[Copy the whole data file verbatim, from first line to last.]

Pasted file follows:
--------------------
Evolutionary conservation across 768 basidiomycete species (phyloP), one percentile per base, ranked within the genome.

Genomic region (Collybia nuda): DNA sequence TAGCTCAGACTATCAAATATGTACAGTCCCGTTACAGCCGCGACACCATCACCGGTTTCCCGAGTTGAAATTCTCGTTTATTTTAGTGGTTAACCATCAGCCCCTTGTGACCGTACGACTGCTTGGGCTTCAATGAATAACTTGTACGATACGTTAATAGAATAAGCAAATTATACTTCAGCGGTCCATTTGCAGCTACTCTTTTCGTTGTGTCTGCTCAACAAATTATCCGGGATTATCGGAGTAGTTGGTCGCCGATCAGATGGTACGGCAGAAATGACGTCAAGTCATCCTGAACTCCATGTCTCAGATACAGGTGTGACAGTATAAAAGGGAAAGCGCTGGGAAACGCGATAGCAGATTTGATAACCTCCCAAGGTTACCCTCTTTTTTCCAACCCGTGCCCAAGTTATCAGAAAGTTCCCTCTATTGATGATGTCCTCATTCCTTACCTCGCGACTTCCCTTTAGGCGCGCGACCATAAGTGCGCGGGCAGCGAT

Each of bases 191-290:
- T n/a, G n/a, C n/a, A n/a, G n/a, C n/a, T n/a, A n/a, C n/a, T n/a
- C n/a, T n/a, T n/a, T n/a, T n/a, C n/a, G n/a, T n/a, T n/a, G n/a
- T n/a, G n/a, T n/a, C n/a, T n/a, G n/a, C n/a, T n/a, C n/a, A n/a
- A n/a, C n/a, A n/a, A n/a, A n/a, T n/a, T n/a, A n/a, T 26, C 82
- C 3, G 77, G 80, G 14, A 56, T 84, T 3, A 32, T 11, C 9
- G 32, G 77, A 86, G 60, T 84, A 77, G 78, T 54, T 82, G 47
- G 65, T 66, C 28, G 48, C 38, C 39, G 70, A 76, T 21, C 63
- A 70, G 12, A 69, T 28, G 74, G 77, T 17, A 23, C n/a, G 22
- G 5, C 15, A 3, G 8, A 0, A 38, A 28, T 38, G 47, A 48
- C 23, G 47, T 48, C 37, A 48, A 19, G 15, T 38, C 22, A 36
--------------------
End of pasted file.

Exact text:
Evolutionary conservation across 768 basidiomycete species (phyloP), one percentile per base, ranked within the genome.

Genomic region (Collybia nuda): DNA sequence TAGCTCAGACTATCAAATATGTACAGTCCCGTTACAGCCGCGACACCATCACCGGTTTCCCGAGTTGAAATTCTCGTTTATTTTAGTGGTTAACCATCAGCCCCTTGTGACCGTACGACTGCTTGGGCTTCAATGAATAACTTGTACGATACGTTAATAGAATAAGCAAATTATACTTCAGCGGTCCATTTGCAGCTACTCTTTTCGTTGTGTCTGCTCAACAAATTATCCGGGATTATCGGAGTAGTTGGTCGCCGATCAGATGGTACGGCAGAAATGACGTCAAGTCATCCTGAACTCCATGTCTCAGATACAGGTGTGACAGTATAAAAGGGAAAGCGCTGGGAAACGCGATAGCAGATTTGATAACCTCCCAAGGTTACCCTCTTTTTTCCAACCCGTGCCCAAGTTATCAGAAAGTTCCCTCTATTGATGATGTCCTCATTCCTTACCTCGCGACTTCCCTTTAGGCGCGCGACCATAAGTGCGCGGGCAGCGAT

Each of bases 191-290:
- T n/a, G n/a, C n/a, A n/a, G n/a, C n/a, T n/a, A n/a, C n/a, T n/a
- C n/a, T n/a, T n/a, T n/a, T n/a, C n/a, G n/a, T n/a, T n/a, G n/a
- T n/a, G n/a, T n/a, C n/a, T n/a, G n/a, C n/a, T n/a, C n/a, A n/a
- A n/a, C n/a, A n/a, A n/a, A n/a, T n/a, T n/a, A n/a, T 26, C 82
- C 3, G 77, G 80, G 14, A 56, T 84, T 3, A 32, T 11, C 9
- G 32, G 77, A 86, G 60, T 84, A 77, G 78, T 54, T 82, G 47
- G 65, T 66, C 28, G 48, C 38, C 39, G 70, A 76, T 21, C 63
- A 70, G 12, A 69, T 28, G 74, G 77, T 17, A 23, C n/a, G 22
- G 5, C 15, A 3, G 8, A 0, A 38, A 28, T 38, G 47, A 48
- C 23, G 47, T 48, C 37, A 48, A 19, G 15, T 38, C 22, A 36